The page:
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Choosing a knife

Choosing a knife

To help you choose a kitchen knife that's right for you, we've included spectrum charts that express whether the knife is more suitable for professional or home use. These suggestions are based on past sales data and the opinion of our experienced food sales team who interact with cooks and chefs on a daily basis. 

1. These knives have been designed for home use based on shape, size and blade material.

2. These are all-rounded, affordable knives that can be used by professional cooks who use them daily, home cooks who want the sharpness of knives used by professionals, as well as culinary students who have a budget but want to own knives besides their school issued ones.

3. These are for cooking professionals who want a well balanced knife in terms of quality, price and ease of maintenance. 

4. These are for the experienced professional cooks and chefs who have not only mastered knife skills but also have an understanding of knife sharpening and maintenance.

5. These are the top quality masterpieces of Japan and for those with a deep understanding of Japanese cutlery. 

When looking at the specification table for each knife, you may want to look out for ;

Bevel angle ratio: A western style knife with 50/50 bevel angle ratio can be used by right or left handed people. You only need to worry about whether the knife is left handed or not if you're looking for an asymmetrical knife.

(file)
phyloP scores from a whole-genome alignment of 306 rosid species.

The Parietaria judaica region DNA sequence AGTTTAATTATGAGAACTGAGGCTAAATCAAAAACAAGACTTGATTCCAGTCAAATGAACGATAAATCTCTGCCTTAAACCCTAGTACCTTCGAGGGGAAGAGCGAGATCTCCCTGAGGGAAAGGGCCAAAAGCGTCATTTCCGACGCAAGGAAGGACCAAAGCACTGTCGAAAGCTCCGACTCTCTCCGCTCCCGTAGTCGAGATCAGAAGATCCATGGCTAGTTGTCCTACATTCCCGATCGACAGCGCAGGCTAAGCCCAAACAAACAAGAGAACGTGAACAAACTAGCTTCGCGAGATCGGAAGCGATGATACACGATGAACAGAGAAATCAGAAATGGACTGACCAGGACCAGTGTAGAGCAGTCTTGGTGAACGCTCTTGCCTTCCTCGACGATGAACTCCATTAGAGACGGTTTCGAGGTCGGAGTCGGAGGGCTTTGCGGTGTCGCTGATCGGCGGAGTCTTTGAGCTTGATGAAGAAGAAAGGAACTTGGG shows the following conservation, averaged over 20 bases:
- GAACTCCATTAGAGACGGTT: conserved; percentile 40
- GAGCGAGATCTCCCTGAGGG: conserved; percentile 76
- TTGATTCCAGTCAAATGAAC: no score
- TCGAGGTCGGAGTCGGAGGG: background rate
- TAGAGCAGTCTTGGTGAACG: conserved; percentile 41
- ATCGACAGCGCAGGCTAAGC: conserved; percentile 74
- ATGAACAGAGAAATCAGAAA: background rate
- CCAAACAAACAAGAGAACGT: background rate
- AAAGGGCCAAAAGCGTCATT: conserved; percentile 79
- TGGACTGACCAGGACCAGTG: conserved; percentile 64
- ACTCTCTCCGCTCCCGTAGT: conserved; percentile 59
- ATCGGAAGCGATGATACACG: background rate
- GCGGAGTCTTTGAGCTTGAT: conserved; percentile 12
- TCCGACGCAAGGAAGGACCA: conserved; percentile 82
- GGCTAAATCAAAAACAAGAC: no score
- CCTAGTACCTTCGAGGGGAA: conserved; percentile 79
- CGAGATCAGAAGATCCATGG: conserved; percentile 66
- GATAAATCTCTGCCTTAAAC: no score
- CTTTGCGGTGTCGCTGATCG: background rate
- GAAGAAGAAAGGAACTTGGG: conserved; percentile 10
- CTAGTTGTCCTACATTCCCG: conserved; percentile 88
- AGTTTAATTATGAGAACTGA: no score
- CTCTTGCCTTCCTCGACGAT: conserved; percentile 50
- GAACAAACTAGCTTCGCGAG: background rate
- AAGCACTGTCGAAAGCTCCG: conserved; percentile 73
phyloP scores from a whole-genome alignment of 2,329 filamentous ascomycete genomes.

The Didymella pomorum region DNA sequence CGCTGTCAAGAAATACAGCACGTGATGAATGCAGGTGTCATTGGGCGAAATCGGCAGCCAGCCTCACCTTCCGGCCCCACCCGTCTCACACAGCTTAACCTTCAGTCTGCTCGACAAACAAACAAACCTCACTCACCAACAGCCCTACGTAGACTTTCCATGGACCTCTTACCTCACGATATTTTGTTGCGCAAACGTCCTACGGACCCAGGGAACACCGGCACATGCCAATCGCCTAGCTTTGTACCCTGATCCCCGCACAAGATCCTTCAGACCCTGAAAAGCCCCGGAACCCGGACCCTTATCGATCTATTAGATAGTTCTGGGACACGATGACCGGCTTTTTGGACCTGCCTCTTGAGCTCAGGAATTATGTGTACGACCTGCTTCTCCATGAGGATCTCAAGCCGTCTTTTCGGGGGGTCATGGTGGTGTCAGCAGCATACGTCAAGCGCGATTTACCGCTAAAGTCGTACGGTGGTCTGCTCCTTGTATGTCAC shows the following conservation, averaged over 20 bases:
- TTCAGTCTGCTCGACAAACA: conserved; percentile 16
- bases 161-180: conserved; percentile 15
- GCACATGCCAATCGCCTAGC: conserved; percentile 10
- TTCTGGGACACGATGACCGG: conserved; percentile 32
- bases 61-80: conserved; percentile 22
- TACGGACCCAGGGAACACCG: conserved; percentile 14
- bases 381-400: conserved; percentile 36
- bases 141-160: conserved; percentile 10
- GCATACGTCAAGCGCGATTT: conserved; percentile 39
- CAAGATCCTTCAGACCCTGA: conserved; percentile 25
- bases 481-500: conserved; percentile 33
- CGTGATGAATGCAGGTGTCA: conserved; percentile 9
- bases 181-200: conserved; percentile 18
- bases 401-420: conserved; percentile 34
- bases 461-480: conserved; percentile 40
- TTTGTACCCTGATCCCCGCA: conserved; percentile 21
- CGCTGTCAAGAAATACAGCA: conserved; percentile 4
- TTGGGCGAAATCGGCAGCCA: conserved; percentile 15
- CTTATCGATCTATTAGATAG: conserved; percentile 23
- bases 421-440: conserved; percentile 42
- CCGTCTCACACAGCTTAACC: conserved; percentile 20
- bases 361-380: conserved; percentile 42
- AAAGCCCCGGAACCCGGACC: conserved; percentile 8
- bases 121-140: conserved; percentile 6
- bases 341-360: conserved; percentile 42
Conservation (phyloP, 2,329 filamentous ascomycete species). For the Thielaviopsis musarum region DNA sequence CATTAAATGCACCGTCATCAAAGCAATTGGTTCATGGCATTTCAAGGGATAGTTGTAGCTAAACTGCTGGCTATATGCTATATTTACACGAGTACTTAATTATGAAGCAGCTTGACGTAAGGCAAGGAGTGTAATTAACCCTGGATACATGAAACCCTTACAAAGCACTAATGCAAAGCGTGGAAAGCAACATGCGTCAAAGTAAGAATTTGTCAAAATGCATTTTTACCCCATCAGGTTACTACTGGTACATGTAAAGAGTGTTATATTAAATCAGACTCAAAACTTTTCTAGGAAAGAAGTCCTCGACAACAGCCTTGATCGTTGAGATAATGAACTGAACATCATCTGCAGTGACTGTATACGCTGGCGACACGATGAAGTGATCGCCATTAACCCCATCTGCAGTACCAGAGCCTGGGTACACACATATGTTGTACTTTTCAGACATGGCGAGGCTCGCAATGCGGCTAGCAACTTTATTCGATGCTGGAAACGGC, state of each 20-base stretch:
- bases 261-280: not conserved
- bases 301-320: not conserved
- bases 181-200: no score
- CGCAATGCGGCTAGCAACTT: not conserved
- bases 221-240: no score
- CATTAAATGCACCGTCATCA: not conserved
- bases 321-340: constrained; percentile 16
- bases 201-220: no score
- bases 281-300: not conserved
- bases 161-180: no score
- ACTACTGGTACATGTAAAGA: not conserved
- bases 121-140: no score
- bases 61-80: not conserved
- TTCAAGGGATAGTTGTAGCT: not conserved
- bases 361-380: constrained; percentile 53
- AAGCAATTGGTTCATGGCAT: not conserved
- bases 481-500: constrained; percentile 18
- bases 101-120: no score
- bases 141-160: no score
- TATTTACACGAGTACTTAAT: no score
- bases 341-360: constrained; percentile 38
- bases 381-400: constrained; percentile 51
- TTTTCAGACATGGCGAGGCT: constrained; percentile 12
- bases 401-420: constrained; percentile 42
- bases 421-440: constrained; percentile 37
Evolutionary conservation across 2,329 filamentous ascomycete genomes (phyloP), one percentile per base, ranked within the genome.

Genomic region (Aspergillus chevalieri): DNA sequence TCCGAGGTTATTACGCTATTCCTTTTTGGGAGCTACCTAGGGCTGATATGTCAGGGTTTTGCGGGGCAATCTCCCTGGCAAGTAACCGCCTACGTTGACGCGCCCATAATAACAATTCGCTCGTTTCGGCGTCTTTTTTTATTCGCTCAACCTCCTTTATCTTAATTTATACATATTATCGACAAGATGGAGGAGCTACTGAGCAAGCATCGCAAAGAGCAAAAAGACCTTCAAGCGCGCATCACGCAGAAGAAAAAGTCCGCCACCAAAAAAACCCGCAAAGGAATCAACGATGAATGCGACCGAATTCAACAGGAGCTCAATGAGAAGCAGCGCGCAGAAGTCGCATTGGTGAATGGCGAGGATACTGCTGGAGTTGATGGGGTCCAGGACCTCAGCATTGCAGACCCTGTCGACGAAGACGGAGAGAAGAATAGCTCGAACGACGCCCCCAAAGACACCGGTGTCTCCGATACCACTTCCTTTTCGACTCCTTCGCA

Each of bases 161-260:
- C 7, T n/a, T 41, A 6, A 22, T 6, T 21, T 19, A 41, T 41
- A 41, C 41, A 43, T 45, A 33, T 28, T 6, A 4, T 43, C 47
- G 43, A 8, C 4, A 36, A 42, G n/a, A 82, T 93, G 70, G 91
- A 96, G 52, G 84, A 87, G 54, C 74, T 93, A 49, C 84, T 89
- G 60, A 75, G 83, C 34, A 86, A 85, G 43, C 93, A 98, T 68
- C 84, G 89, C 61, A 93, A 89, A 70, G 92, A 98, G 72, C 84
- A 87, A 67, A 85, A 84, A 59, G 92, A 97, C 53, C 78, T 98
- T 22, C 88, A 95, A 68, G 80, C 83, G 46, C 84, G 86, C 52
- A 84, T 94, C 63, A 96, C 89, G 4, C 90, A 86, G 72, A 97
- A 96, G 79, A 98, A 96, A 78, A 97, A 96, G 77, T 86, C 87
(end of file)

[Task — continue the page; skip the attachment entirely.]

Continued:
HRC: The Hardness Rockwell C-scale represents the hardness of the metal. Knives with a higher HRC retain their edge for longer but are more brittle so beginners should aim to look for a Western style knife with an HRC of 58-60 or Japanese style knife with an HRC of up to 63.

Blade material: If you've never used a Japanese kitchen knife before, you probably want to stick to a stain-resistant steel such as Inox or Molybdenum Vanadium, which are easy to maintain and have a good balance of sharpness and ease of sharpening. If you've already used Japanese knives before, High Speed Powdered Steel (HSPS), VG1 and VG10 offer even better performance with longer edge retention.

If you're looking for a carbon steel knife, standard white steel (not white steel 1 or 2) is suitable for beginners. For experienced carbon steel users, white steel 1 or 2 would be the best options. Blue steel knives are designed for skilled and experienced professionals who have a deep understanding of knife skills and maintenance.

You should take into consideration the size of your cutting board as well as kitchen space. A long 11 ¾ inch yanagi would not be suitable for you if you don’t have the work space to accommodate it.